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1. To what recent news item does the first cartoon refer?
2. A cartoonist often uses humor to illustrate a news item. What comic device does Chip Bok use to highlight this news story? Explain your answer.
3. What two news stories did cartoonist Gary Varvel combine to create the second cartoon?
Scroll down to the bottom of the page for the answers.
Cartoon by Gary Varvel
1. A veteran TV weatherman – The Weather Channel’s Mike Seidel – appeared to be caught exaggerating his battle against gale-force winds during Hurricane Florence. Seidel was seemingly battling to stay upright as he filmed a piece in North Carolina – as two pedestrians calmly strolled past in the background.
2. e) hyperbole: An extreme magnification or exaggeration of actuality. It blows something completely out of proportion for a distorted effect. The purpose of hyperbole is to create a larger-than-life effect and overly stress a specific point. (Used as a figure of speech in which exaggeration is used for emphasis or effect, as in “I could sleep for a year” or “This book weighs a ton”). The cartoonist here is greatly exaggerating the Weather Channel reporter’s representation of the strength of the storm while reporting on Hurricane Florence.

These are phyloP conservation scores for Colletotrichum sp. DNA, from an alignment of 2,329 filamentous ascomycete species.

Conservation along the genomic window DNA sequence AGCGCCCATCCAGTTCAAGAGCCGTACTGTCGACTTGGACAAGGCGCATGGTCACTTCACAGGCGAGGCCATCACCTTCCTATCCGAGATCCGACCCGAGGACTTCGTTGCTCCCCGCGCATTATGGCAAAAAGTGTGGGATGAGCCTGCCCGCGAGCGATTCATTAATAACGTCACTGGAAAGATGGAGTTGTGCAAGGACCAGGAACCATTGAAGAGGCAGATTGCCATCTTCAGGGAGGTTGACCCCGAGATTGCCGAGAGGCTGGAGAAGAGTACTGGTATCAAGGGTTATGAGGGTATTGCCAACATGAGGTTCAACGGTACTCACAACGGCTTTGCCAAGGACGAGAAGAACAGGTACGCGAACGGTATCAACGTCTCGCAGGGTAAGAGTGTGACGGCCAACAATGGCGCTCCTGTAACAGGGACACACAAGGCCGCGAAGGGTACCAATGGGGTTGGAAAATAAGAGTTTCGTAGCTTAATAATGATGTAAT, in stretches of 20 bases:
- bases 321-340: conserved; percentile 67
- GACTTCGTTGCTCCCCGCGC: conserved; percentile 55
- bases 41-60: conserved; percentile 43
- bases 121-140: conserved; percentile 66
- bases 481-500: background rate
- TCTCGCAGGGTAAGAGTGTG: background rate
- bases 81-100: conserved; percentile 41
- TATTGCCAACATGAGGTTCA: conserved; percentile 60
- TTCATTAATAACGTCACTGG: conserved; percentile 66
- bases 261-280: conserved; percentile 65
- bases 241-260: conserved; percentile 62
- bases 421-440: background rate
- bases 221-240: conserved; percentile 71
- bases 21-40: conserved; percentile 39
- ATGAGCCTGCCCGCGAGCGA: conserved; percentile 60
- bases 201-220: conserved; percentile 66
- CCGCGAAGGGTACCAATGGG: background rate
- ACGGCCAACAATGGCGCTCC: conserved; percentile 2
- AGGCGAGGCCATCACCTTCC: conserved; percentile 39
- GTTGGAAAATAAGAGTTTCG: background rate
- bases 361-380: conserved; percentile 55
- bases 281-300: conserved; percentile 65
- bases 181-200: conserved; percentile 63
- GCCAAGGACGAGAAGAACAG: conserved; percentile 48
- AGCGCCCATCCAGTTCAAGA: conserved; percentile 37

The cartoonist did not use:
a) caricature: A description or characterization that exaggerates or distorts a character’s prominent features, usually for purposes of mockery. For example, a cartoon of a gaunt Abraham Lincoln with a giant top hat, a very scraggly beard, and sunken eyes could be considered a caricature.
b) satire – satire is defined as: the use of irony, sarcasm, ridicule, or the like, in exposing, denouncing, or deriding vice, folly, etc.
c) symbol: An object, character, figure, place, or color used to represent an abstract idea or concept.
Santa represents the Christmas shopping season; The turkey wearing a Pilgrim hat represents Thanksgiving and Uncle Sam represents in this case U.S. politics/presidential candidates
d) understatement: A figure of speech in which statements are purposely understated. It may be used to indicate the speaker’s nonchalance (or obliviousness) regarding an often important or otherwise remarkable situation. It often results in irony where, for instance, the speaker’s response to an event does not match how the viewer expects the speaker to react.
3. The two news stories Gary Varvel used:
- The Weather Channel’s Mike Seidel appeared to be caught faking his battle against gale-force winds during Hurricane Florence. (see our previous post –scroll down for video)
- The different view Democratic senators have to Judge Kavanaugh’s confirmation hearings — compared to how Republican senators view the hearings.